COVID-19: Among patients hospitalized with coronavirus, a quarter of patients did not fit recognized high-risk categories

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With comparable outcomes, patients who were black made more than 80% of those hospitalized, disproportionate to numbers hospitalized overall

One in four patients hospitalized because of COVID-19 did not fall into any of the categories recognized as putting people at higher risk for more severe illness, according to data on 305 patients admitted to eight Georgia hospitals in March, reported by the U.S. Centers for Disease Control and Prevention this week.

The data, analyzed in a Morbidity and Mortality Weekly Report, also found that of the 297 patients for whom data on race were available, 247 — 83.2% — were black, a number disproportionate to overall admissions to the hospitals.

The study highlights both disparate impacts of the epidemic on black Americans that have been increasingly recognized if not addressed, and risks of severe COVID-19 illness among all adults that have been less recognized.

Examining data from seven Atlanta area hospitals and one hospital in southern Georgia, researchers found more than 60% of those admitted were younger than 65 years old, a finding across racial and ethnic categories. While patients older than 65 are considered at higher risk of more severe disease, age also increases the likelihood of that conditions also seen as contributing to risks are present, including cardiovascular disease, seen in more than a quarter of the patients, and in nearly half of those older than 65. Diabetes, also recognized as a condition contributing to higher risks of more severe COVID-19 was seen in nearly 40% of the hospitalized patients.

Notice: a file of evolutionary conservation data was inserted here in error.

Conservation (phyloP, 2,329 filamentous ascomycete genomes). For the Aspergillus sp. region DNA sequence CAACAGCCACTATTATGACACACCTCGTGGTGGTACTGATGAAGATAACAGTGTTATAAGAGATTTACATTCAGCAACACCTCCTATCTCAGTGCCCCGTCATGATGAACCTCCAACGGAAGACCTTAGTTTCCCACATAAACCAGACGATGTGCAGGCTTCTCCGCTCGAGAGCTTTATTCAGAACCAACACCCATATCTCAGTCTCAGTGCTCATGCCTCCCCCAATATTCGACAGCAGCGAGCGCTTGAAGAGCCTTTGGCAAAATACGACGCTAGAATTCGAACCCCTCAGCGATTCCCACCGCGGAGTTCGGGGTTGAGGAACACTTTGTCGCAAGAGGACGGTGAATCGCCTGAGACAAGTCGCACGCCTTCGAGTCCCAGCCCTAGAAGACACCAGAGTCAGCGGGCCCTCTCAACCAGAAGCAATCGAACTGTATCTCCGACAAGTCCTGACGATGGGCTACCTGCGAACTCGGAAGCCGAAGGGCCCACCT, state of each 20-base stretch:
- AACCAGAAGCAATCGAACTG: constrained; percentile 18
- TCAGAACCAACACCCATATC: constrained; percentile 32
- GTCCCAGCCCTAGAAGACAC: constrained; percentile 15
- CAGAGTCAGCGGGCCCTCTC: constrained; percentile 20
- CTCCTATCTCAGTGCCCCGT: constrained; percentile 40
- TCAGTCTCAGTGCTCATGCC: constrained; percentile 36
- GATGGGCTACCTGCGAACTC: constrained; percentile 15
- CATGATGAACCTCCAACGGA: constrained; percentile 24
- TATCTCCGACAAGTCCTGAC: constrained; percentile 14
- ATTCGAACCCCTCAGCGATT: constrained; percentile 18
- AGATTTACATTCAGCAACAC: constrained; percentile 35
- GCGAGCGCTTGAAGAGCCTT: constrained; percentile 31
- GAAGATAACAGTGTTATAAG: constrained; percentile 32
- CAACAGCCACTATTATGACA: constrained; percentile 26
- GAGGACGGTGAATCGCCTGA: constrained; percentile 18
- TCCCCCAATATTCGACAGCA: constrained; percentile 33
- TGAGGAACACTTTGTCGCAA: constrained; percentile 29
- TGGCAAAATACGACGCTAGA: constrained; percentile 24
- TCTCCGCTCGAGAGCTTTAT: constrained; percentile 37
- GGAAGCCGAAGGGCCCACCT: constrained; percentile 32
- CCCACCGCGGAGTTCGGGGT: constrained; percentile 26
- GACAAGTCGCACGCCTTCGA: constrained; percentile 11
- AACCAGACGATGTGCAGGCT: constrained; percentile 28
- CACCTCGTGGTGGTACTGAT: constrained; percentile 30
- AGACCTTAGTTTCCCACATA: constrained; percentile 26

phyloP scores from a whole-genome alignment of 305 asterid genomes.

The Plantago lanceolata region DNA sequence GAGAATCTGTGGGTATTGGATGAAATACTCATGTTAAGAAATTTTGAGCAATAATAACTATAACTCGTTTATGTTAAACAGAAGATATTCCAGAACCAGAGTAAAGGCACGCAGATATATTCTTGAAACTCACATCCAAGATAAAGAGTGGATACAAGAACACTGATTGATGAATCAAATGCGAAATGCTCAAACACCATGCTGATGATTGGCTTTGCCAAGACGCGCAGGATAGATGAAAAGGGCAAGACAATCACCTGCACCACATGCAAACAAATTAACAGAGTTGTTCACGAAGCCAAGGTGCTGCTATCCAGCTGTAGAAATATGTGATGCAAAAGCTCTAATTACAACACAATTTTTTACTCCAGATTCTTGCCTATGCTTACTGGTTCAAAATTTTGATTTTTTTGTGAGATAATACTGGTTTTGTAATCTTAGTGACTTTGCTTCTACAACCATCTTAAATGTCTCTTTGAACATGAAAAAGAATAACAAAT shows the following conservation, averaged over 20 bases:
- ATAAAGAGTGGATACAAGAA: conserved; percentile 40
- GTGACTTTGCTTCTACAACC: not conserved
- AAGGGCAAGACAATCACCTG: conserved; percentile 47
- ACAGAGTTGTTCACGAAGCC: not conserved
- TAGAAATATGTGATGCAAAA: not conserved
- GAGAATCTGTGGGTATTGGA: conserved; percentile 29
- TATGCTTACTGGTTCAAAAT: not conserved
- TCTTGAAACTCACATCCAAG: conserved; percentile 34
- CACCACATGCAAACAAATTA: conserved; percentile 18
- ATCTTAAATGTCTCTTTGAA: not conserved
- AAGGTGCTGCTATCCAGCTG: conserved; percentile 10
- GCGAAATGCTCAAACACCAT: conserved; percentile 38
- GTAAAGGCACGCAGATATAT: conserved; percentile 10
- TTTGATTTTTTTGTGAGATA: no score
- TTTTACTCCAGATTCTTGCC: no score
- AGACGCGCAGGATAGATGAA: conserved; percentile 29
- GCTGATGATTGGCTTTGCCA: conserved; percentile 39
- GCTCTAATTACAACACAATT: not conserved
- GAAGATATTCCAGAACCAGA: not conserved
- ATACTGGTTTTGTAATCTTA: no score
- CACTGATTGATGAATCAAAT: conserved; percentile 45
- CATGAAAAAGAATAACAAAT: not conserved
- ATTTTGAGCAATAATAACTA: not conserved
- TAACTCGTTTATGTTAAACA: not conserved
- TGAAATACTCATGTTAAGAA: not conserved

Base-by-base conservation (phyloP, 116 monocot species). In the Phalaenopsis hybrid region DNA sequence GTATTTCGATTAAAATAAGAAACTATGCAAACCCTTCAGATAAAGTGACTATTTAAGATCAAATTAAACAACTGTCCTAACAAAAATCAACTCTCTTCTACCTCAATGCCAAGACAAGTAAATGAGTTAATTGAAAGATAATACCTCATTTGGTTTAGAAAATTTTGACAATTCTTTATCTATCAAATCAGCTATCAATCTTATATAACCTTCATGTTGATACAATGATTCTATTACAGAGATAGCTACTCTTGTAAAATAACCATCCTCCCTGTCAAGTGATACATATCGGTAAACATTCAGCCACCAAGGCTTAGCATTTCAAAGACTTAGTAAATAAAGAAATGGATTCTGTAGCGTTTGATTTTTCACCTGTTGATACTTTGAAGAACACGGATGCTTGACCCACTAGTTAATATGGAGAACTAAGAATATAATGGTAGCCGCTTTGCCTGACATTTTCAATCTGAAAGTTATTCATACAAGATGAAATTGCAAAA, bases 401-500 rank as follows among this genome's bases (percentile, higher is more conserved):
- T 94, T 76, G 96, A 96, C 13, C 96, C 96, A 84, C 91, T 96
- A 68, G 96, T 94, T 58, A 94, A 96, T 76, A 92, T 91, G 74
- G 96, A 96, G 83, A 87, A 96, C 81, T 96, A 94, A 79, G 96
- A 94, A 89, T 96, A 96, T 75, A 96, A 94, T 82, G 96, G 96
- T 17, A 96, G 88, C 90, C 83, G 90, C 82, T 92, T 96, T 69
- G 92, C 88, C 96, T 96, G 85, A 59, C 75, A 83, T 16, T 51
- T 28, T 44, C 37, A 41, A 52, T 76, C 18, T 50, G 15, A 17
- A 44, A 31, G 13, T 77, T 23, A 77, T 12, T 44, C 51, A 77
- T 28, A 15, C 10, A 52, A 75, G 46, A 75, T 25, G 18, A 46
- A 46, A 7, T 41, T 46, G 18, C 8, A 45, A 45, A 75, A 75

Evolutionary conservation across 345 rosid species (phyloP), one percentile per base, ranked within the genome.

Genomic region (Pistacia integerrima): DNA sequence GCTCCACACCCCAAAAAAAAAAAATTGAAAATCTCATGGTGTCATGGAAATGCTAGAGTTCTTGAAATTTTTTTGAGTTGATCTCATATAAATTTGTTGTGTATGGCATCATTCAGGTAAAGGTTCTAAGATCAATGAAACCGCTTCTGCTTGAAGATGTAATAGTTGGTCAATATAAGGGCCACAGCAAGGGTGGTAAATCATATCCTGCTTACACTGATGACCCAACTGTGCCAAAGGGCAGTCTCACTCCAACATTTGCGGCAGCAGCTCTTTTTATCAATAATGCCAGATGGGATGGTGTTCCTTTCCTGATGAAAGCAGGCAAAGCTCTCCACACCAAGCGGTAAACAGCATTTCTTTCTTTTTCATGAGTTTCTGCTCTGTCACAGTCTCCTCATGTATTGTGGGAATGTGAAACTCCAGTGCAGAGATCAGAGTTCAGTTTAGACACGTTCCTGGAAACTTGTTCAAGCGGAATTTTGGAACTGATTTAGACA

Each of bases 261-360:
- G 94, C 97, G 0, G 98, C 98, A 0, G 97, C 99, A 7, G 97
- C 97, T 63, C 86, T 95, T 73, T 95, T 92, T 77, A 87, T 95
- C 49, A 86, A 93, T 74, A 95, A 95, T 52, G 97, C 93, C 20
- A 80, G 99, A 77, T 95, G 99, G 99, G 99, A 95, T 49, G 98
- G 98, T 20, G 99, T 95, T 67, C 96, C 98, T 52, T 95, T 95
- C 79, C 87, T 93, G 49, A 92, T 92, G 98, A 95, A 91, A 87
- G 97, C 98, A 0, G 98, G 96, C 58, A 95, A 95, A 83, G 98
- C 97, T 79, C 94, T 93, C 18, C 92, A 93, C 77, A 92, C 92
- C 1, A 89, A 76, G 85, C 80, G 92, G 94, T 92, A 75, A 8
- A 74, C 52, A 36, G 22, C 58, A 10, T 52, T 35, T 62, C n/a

So far, 17% of the hospitalized patients have died. Of those with no recognized higher risk, 23% were admitted to intensive care and 5% died. While the great majority of patients hospitalized were black, rates of admission to intensive care and deaths were similar across races.

The study underscores the importance raising awareness of severe disease risks among all adults as well as of recognizing and addressing factors — including occupational factors — putting black Americans at higher risk of COVID-19 exposure and illness. The authors call for prioritizing prevention efforts among people and communities disproportionately impacted.

 

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